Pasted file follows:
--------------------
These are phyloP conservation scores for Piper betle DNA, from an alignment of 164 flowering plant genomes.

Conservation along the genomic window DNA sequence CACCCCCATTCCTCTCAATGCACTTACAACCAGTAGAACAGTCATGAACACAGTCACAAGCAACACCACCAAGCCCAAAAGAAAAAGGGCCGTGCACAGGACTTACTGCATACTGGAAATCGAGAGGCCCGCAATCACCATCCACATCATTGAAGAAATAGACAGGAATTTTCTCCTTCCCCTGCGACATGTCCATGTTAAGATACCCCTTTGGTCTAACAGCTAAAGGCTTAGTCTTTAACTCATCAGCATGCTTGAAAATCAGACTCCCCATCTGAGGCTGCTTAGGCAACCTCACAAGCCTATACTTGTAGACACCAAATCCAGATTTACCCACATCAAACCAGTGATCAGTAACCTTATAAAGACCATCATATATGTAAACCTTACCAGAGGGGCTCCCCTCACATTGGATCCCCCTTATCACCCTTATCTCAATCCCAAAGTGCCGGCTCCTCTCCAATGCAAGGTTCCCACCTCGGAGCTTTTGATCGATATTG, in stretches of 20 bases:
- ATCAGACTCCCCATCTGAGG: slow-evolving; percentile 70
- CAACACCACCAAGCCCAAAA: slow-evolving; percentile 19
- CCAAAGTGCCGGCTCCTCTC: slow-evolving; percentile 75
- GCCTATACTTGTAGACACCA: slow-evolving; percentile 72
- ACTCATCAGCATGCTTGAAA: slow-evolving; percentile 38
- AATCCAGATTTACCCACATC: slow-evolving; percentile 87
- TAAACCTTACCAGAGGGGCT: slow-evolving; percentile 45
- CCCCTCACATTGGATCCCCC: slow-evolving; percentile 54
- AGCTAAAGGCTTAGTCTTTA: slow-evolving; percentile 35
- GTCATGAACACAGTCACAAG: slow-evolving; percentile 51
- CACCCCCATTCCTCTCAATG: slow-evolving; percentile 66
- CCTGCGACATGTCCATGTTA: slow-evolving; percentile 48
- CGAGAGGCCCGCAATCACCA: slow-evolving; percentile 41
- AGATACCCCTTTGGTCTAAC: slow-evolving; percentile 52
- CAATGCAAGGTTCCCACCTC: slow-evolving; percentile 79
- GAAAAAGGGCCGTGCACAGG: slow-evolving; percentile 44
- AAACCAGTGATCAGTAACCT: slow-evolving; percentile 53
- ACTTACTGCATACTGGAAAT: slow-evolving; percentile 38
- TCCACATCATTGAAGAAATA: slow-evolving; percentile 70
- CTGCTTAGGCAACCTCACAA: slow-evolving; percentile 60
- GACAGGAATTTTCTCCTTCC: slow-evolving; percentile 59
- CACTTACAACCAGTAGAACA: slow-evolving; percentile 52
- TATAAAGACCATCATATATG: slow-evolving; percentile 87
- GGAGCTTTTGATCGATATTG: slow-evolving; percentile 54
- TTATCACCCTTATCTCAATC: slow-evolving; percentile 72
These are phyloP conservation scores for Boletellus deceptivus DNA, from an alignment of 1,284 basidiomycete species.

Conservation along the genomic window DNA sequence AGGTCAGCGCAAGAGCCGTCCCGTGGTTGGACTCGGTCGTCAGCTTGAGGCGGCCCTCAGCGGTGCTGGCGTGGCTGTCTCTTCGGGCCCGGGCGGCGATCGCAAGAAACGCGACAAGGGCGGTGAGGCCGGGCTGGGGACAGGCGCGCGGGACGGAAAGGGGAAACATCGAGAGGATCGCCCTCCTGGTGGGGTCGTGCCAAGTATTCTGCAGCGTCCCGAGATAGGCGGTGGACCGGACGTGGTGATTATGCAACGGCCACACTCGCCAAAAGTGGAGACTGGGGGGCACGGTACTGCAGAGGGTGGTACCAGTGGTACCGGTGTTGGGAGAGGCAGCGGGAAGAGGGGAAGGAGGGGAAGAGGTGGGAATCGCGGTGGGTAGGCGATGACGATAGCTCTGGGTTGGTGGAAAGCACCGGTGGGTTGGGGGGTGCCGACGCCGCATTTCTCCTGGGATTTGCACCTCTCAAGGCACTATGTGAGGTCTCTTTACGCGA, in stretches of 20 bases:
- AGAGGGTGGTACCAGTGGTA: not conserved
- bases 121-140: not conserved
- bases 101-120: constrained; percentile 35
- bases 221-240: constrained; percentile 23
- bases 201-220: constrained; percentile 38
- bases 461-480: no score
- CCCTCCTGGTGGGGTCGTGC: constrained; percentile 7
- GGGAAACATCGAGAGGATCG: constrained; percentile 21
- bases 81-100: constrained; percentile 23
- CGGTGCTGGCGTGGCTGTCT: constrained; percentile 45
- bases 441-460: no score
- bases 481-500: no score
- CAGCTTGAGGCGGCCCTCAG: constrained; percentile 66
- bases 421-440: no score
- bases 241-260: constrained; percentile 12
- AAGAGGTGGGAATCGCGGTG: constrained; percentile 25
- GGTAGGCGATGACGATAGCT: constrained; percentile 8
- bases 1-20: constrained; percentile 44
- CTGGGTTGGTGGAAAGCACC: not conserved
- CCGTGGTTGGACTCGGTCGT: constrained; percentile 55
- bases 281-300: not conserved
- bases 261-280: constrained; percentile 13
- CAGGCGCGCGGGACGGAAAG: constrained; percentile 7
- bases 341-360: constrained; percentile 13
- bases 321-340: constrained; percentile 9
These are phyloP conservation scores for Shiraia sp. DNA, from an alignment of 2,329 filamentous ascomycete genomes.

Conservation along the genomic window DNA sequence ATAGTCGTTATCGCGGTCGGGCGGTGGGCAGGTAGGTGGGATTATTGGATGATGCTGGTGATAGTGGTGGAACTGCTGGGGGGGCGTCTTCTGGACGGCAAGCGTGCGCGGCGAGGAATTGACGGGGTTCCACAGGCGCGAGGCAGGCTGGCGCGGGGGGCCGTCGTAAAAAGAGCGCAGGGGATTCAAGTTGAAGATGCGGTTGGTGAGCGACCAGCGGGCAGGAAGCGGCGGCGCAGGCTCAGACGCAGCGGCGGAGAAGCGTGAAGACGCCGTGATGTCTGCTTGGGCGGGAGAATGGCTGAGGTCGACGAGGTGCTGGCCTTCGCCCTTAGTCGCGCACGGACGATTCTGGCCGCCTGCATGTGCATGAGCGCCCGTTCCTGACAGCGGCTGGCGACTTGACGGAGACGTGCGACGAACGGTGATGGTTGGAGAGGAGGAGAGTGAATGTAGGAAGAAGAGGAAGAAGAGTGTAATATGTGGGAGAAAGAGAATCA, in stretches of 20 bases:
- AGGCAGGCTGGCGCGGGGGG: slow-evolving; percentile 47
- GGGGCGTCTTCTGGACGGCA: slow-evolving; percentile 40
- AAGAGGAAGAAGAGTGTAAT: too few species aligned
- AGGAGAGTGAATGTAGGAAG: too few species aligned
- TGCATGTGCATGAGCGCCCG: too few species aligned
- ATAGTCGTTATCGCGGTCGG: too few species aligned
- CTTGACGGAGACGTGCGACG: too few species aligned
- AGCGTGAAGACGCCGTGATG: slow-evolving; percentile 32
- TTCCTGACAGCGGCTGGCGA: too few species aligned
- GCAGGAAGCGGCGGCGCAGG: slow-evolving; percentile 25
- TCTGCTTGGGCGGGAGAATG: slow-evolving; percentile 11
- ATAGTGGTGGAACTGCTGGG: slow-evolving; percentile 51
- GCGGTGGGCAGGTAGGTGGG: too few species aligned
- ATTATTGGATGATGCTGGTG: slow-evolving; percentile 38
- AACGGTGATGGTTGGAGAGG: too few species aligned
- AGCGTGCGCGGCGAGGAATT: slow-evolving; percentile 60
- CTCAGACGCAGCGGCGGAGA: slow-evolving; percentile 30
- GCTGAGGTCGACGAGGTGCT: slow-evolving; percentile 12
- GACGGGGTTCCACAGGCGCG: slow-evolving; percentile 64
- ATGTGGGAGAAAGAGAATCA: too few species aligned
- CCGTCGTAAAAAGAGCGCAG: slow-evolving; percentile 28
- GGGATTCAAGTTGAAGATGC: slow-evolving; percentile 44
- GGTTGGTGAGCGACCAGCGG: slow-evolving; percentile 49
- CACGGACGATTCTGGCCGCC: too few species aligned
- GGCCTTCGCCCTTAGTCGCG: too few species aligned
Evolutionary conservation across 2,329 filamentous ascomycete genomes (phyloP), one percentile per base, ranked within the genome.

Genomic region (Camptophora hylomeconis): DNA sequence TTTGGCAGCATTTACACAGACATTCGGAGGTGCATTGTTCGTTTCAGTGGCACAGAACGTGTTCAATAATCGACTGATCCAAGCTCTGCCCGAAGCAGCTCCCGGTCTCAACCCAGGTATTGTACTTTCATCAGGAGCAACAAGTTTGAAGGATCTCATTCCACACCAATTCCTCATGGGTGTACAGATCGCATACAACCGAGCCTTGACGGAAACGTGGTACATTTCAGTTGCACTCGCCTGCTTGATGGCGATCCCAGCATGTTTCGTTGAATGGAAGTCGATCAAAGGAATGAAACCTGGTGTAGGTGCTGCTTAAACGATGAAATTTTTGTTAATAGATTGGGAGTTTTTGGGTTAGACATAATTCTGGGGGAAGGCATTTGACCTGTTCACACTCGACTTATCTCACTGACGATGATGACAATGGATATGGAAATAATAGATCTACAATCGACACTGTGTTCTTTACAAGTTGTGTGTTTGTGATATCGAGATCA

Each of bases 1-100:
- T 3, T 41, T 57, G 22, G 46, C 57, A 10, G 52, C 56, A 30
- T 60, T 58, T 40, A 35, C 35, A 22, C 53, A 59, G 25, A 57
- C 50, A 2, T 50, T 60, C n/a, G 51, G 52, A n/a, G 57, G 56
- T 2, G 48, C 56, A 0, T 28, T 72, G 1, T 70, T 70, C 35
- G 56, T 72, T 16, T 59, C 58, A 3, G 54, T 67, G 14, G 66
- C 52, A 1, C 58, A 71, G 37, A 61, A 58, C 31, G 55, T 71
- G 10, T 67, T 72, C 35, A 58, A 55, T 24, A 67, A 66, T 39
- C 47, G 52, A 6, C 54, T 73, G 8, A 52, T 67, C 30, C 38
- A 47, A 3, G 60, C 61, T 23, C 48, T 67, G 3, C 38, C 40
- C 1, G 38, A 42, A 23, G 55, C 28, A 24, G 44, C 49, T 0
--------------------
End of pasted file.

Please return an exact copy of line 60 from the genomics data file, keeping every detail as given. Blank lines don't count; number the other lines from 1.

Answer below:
- AGGAGAGTGAATGTAGGAAG: too few species aligned